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Array based CGH and FISH fail to confirm duplication of 8p22-p23.1 in association with Kabuki syndrome
  1. J D Hoffman1,
  2. Y Zhang1,
  3. J Greshock2,
  4. K L Ciprero1,
  5. B S Emanuel1,
  6. E H Zackai1,
  7. B L Weber2,
  8. J E Ming1
  1. 1Division of Human Genetics, Department of Pediatrics, The Children’s Hospital of Philadelphia and The University of Pennsylvania School of Medicine, Philadelphia, Pennsylvania, USA
  2. 2Abramson Family Cancer Research Institute, The University of Pennsylvania
  1. Correspondence to:
 Dr Jeffrey E Ming
 The Children’s Hospital of Philadelphia, Abramson Research Building, Room 1002, 3615 Civic Center Boulevard, Philadelphia, PA 19104, USA;


Background: Kabuki (Niikawa–Kuroki) syndrome comprises a characteristic facial appearance, cleft palate, congenital heart disease, and developmental delay. Various cytogenetically visible chromosomal rearrangements have been reported in single cases, but the molecular genetic basis of the condition has not been established. A recent report described a duplication of 8p22–p23.1 in 13/13 patients.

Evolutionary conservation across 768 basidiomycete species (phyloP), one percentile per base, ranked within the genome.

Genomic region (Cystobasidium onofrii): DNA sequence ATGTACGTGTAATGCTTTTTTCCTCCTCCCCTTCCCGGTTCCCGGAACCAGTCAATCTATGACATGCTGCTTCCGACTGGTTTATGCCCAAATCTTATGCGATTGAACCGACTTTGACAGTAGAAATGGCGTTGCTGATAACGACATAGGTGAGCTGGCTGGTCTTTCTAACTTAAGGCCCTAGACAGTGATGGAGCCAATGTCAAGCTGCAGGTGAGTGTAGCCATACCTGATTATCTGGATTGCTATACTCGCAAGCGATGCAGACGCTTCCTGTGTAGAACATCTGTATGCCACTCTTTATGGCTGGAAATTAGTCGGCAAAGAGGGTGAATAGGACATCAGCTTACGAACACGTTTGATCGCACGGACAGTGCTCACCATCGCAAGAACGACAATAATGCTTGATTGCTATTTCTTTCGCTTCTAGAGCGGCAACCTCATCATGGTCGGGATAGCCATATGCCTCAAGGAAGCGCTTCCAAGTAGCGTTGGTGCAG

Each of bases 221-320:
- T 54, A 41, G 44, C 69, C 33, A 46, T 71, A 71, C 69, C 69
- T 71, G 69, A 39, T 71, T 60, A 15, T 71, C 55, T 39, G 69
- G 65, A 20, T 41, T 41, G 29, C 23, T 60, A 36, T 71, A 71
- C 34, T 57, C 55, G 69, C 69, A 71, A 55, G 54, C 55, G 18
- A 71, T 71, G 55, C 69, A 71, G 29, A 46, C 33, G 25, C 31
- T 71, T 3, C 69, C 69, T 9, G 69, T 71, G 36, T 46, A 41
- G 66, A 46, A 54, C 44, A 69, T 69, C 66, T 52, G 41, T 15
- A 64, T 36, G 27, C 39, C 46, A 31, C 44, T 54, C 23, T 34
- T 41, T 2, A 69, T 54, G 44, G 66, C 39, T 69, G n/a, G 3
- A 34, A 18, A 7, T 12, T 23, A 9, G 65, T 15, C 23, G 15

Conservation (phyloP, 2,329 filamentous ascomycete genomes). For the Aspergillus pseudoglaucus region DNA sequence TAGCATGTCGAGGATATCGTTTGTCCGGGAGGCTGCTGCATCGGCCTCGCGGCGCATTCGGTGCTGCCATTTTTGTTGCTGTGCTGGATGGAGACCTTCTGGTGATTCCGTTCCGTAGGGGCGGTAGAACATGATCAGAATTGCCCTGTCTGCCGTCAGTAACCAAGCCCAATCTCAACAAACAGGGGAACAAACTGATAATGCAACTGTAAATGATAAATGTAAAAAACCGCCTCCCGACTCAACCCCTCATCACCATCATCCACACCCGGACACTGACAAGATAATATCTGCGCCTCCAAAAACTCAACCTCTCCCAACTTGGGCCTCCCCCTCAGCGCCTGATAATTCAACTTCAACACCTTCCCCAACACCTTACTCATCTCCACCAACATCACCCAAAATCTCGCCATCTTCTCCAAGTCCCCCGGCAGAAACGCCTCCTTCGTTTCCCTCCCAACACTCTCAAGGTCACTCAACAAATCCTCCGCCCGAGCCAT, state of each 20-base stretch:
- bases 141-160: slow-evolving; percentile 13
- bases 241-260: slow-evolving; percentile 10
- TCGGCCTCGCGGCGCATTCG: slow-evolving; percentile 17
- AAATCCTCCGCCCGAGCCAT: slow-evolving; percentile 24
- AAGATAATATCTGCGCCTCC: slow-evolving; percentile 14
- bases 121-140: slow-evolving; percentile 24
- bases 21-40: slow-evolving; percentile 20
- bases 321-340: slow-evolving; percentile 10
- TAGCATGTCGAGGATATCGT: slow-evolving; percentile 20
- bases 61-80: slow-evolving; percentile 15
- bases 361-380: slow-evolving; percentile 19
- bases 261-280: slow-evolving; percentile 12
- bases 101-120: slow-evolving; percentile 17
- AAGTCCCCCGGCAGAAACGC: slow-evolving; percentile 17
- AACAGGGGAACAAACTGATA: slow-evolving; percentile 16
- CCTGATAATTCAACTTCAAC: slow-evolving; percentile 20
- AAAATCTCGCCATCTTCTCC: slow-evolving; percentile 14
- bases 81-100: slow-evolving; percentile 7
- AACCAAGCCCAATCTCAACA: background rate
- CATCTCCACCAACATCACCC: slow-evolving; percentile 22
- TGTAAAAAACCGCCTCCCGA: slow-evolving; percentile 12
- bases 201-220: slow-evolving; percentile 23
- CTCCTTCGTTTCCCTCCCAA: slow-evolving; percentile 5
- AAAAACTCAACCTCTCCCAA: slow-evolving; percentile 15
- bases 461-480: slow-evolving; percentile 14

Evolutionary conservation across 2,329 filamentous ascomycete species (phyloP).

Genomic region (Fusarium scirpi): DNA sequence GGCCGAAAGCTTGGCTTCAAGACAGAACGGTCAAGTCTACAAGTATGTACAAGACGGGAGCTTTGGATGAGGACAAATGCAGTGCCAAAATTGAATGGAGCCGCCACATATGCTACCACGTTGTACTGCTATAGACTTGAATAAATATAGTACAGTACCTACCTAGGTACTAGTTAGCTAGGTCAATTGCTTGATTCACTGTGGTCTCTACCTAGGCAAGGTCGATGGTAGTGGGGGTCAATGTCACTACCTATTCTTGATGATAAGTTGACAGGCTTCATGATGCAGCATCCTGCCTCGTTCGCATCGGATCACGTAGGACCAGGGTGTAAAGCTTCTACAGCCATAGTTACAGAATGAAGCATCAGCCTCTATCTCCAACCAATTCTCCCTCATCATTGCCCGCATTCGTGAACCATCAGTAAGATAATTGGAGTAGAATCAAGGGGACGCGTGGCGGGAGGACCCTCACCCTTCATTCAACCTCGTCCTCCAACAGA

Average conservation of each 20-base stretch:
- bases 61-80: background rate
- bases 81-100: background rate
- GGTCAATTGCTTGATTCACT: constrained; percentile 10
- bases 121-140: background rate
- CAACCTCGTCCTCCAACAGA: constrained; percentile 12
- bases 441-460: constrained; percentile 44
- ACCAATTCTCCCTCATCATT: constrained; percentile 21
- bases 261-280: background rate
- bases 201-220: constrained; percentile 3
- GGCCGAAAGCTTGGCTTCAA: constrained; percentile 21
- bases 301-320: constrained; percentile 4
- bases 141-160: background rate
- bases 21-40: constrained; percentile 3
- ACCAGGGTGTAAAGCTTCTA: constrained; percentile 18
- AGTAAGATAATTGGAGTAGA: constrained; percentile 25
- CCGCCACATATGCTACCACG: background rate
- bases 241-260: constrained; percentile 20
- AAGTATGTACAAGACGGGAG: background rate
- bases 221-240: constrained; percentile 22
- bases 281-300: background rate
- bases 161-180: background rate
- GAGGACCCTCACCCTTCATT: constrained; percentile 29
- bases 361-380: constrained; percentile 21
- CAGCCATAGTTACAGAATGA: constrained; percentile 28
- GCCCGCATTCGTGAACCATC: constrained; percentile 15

Objective: To determine the frequency of an 8p duplication in a cohort of patients with Kabuki syndrome.

Methods: An 8p duplication was sought using two independent methods—array based comparative genomic hybridisation (aCGH) and fluorescence in situ hybridisation (FISH)—in 15 patients with a definitive clinical diagnosis of Kabuki syndrome.

Results: No evidence for a duplication of 8p was obtained by FISH or aCGH in any of the 15 patients.

Conclusions: 8p22–p23.1 duplication may not be a common mechanism for Kabuki syndrome. Another genetic abnormality may be responsible for the aetiology in many patients.

  • aCGH, array based comparative genomic hybridisation
  • BAC, bacterial artificial chromosome
  • FISH, fluorescence in situ hybridisation
  • Kabuki syndrome
  • FISH
  • array based comparative genomic hybridisation

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  • Competing interests: none declared